One way could be to face the fear head on and asking “what areas you need to improve at, in his opinion about your behavior,” for instance.
Its all about balance, talk to your manager using the key skill of self-expression and empathy. This can be the toughest part. So, maintaining objectivity and not immersing into negative emotions is important. When you discuss the issue, always cite examples to help him understand. If you get emotional while talking, chances are, you won’t be able to make your point. Always bring out why you are driving that conversation – your objective is to clear the air because you value him. Once finish talking, your job is to listen carefully. When he is talking, you must not interrupt. If your truly empathize and intentionally listen and ask the right questions, as Daniel Goleman says too, “without listening clearly, you cannot have empathy,” you win back empathy too.
Seek Help or Take a Step
This step is the last resort when none of the above efforts work for you or you rather see these back-firing through adverse reactions from you manager. Seeking help from the HR team is one of the better things to do. If it is affecting your mental well-being, after you have tried every possible options, then consider either a change of department or organization. Suffering in silence is not a good idea.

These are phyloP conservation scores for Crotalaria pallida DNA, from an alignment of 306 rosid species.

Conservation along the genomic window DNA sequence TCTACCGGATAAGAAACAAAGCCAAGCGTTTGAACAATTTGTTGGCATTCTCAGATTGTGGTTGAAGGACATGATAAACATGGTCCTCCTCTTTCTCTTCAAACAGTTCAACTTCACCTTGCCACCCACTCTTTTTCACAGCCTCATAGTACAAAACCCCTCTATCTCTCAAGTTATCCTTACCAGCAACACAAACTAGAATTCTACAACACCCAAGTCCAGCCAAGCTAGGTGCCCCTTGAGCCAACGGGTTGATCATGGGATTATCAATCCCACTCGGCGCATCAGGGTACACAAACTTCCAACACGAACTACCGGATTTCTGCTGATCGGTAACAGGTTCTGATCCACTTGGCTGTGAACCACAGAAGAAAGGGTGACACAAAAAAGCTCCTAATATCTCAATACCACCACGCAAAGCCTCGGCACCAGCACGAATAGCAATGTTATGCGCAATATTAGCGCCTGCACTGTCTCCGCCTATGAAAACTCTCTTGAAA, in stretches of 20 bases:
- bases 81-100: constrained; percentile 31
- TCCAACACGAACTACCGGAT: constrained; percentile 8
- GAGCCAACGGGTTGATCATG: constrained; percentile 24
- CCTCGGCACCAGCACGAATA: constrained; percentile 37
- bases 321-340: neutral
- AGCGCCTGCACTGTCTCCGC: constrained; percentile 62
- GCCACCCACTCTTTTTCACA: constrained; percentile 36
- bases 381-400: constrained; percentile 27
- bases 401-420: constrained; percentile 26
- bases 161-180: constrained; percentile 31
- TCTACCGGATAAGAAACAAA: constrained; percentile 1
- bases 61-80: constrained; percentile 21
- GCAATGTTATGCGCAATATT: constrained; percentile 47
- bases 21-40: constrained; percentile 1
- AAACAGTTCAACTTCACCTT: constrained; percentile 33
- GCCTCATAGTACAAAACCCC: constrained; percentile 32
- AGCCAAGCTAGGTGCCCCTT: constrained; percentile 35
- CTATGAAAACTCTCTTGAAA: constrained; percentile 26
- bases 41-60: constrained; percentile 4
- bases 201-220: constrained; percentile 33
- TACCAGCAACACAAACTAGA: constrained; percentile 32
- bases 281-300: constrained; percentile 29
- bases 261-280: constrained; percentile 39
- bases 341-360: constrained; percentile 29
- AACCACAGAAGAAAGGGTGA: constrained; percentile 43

Situation 2:If you are Unconsciously Turning into a Noxious Manager
When you are at the other side of the court, chances are, you would not get a direct feedback from anyone. In such cases, self-awareness can become a reality-check, so watch the signs that indicate your easy submission to narcissism or dictatorship:
• Fit of rage resulting into explosion
• Over-indulgence in proving the other person wrong and you being right
• Rigidity and disagreement with everything
• Lack of social awareness
• Poor listening skill
• Sulking and excessive discussion of problems
• Mostly talks high of himself
What Should you Do?
If you realize any of the above happening with you and you feel trapped in your own unwanted behaviors, you need to sort it step by step:
Your solution lies in being a bit more self-aware. Within that, you start by identifying if people in your team begin to avoid you, there are chances that your inflated ego or anger is one of the reasons for it. It’s not bad to feel angry but if your expression starts harming the other person then you must take a pause and think. Your anger should help in constructive and not destructive outcomes. A loss control of anger often works against you. In addition to causing a severe disengagement in your team, these triggers can soon start telling on your health and undermine your innate qualities, capabilities and hence, defeat the very purpose of your job, regardless of your profound skillset.
A dig at self-awareness at both the ends will help you determine your individual contribution to the problem and bring an opportunity to resolve it.
If you are looking for any help or guidance around self-awareness and enhancing your emotional intelligence or you’d be interested to know what more you could do to remove the toxification of your relationships with your Manager or your team, this is an area we can help. Connect with us here firstname.lastname@example.org.
Reference: Scandinavian Journal of Psychology, Vol. Oct. 2010